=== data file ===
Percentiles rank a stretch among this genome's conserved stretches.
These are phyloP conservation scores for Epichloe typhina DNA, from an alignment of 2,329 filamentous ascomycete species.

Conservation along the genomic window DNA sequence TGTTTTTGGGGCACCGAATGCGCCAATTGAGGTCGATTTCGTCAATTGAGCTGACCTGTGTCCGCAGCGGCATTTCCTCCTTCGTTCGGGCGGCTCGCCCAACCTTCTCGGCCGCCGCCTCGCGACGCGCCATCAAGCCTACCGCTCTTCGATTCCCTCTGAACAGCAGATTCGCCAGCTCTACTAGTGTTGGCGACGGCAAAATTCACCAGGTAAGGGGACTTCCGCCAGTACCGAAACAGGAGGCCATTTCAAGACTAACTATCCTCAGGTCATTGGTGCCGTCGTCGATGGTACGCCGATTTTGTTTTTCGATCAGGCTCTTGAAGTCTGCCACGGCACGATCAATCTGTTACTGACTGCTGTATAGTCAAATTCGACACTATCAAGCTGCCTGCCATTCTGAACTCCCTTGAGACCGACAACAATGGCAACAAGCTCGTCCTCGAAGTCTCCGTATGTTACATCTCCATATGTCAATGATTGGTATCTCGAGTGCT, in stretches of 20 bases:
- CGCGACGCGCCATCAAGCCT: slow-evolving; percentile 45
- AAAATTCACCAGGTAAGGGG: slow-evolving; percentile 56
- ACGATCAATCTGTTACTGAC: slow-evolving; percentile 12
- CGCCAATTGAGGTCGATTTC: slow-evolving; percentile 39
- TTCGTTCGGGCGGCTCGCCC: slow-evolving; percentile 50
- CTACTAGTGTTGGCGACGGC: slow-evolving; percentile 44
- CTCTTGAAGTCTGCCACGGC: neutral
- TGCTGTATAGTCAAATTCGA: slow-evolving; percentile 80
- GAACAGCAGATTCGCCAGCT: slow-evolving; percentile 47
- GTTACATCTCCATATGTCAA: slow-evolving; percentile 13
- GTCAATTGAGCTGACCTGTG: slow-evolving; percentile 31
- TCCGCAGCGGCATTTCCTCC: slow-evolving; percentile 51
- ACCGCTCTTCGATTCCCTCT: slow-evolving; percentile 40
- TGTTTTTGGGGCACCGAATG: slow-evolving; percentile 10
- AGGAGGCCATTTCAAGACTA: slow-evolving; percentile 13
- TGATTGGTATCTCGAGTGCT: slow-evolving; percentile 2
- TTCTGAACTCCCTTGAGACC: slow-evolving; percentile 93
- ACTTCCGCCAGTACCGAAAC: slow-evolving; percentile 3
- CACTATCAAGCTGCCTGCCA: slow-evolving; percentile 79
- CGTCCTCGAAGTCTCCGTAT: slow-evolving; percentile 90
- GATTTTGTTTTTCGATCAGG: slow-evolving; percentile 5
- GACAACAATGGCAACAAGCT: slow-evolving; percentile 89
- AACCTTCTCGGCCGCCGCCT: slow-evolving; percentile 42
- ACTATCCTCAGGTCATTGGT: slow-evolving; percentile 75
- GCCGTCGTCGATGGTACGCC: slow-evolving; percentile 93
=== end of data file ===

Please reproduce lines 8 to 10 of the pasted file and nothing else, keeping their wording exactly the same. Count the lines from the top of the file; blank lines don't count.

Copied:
- TTCGTTCGGGCGGCTCGCCC: slow-evolving; percentile 50
- CTACTAGTGTTGGCGACGGC: slow-evolving; percentile 44
- CTCTTGAAGTCTGCCACGGC: neutral